The MIS department publication ranks No. 1 in the world.
In late January, the Association for Information Systems ranked the Fox School of Business’ Management Information Systems department No. 1 in the world for research publications.
The AIS based its rankings off analyses of publications by two leading information systems journals: Management Information Systems Quarterly and Information Systems Research.
MISQ is a “peer reviewed scholarly journal” published by the University of Minnesota. ISR is a journal published by the Institute for Operations Research and the Management Sciences.
The ranking placed Temple ahead of the University of Maryland, which came second, and Emory University and the University of British Columbia, which tied for third.
In addition to the department earning this title, several Fox faculty members received top billing for their work.
Youngjin Yoo, the director of Fox’s Center for Design and Innovation, ranked No. 1. Dr. Paul Pavlou, the director of Fox’s Ph.D. program ranked No. 2 and Dr. Angelika Dimoka, the director of Fox’s Center for Neural Decision Making, placed No. 7.
The publications produced by MIS faculty are used to annually evaluate the department. During the last three years, Yoo published nine general papers, 15 conference papers and one book chapter.
Of the studies printed in MISQ and ISR over the last year, Temple had nine top works. Meanwhile, Maryland and British Columbia had five and Emory had six, Dimoka said.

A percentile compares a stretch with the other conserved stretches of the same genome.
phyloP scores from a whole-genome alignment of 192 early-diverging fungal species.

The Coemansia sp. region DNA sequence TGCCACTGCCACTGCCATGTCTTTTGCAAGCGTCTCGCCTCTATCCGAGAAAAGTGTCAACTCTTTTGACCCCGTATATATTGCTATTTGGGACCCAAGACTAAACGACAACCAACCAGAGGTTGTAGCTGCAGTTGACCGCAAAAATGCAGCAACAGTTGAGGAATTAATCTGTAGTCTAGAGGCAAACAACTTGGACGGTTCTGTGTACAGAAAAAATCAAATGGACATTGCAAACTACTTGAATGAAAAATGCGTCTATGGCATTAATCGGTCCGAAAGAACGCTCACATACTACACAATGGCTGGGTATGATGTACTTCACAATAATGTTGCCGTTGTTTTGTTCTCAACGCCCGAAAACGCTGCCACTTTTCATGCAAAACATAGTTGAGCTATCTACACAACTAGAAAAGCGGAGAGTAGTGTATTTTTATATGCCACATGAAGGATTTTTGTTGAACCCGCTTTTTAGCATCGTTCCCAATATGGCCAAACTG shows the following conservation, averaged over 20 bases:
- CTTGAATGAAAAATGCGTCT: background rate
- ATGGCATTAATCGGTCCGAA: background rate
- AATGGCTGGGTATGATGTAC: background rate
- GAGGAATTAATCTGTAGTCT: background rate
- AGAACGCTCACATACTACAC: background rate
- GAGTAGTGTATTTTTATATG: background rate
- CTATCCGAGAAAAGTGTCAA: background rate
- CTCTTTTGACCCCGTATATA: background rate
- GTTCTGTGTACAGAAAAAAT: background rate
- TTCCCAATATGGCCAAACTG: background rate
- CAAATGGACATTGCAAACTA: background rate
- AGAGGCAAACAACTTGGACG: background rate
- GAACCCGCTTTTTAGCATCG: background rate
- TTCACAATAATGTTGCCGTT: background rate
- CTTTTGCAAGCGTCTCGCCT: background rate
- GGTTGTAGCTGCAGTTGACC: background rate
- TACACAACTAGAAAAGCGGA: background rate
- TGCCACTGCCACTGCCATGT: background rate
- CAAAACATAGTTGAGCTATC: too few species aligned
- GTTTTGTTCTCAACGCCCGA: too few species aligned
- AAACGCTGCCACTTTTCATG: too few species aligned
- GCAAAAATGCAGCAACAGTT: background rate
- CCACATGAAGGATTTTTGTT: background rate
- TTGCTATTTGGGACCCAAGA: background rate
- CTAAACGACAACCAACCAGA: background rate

Founding MIS Department Chair Dr. Munir Mandviwalla attributed Temple’s prestige to its consistent ability to remain with present trends.
“In the last 10 years since the department was formed by Dean Moshe Porat, we have consciously recruited bright, young and upcoming faculty who are at the leading edge of the discipline, as opposed to more senior-established people who may be entering the end of their productive cycle,” Mandviwalla said. “We have also invested in more relevant and upcoming areas such as Web 2.0 and social media, while other universities who do MIS research have remained stuck in the past and focus on less relevant topics.”
MIS faculty regularly attend and host conferences to stay updated about current technology and information in subjects, such as market research.
Yoo personally held a research workshop on digital innovation. Dimoka presented at the International Conference on Information Systems in St. Louis, Mo., last December.
The department allows graduate students and select undergraduates to participate in the research.
Most of Temple’s partners are involved with the Institute for Business and Information Technology, which works to incorporate local organizations with “research, professional development, sharing best practices, placement and other topics focused on information technology.”
Yoo said he predicts steady enrollment numbers for the department, thanks to the quality of the work and faculty.
“We have good people [and] good teachers,” Yoo said.
Amelia Brust can be reached at firstname.lastname@example.org.